“The library looks great,” she said. “But USF has their priorities mixed up. They should have used that money for better printers, grants, and better doctors and health care professionals at the Student Health Services.”

Five weeks into the fall semester, students are still struggling with insufficient seating in the first floor’s study area.

“It looks spacious and more open now,” said Jacob Smith,  a junior majoring in English education. “But it is usually full on Tuesdays and Wednesdays.”

Smith comes to the library twice a week to meet up with his Japanese study group. Due to limited study space on the first floor, they usually get a room on another floor.

“We usually have to wait like 20 minutes to get a study room,” Smith said.

Vince Damian, a physics major, works at the library’s front desk. He also comes to the library five times a week to study in between classes. He usually looks for seats on one of the upper floors to do his homework.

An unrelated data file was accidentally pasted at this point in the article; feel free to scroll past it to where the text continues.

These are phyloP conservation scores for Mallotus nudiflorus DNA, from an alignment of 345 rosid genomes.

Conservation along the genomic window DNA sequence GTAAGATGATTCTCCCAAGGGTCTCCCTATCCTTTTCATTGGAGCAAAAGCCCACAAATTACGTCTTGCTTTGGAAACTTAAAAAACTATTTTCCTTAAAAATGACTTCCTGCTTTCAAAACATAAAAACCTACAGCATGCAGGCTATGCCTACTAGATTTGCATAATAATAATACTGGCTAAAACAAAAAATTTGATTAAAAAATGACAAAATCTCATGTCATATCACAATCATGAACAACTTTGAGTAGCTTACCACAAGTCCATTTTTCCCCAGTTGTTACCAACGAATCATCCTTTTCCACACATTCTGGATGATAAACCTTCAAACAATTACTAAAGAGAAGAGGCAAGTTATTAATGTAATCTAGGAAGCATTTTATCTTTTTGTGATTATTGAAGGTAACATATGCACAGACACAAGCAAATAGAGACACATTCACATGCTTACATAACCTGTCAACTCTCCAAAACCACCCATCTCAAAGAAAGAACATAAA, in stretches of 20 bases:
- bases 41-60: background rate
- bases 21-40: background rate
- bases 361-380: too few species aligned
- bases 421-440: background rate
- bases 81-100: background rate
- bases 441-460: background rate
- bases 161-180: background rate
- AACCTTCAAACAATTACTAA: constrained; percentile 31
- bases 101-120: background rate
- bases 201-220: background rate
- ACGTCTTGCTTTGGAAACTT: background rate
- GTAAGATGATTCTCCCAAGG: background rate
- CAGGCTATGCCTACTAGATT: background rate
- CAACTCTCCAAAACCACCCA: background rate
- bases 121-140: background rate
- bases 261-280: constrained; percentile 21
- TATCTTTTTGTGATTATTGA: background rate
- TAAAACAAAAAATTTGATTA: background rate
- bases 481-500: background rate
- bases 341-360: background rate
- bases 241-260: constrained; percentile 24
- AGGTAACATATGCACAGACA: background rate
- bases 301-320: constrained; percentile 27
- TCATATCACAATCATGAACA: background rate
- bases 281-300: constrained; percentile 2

“It seems like [conditions] have improved,” he said. “But I am more likely to find a seat up there because there is more seating available.”

Before the library’s renovations, students had to circle around in the computer area to find an available workstation. Additional computers have made improvements regarding this issue.

“I usually get on a computer pretty quick,” said Jackie Collier, an international studies major.

She comes to the library every day, mainly to use the computers or to study Japanese with Smith. Neither student has had problems finding an available computer.

But Sluder is not too optimistic about the new computer area, which is set up with computers grouped together in several circular formations.

“The library was fine the way it was,” she said. “I actually liked the computer setup better before.”

Sluder comes to the library three or four times a week to use the computers and printers. Students can now find five printers on a little island in the computer area. Despite additional printers and a new setup, Sluder has not noticed any improvements.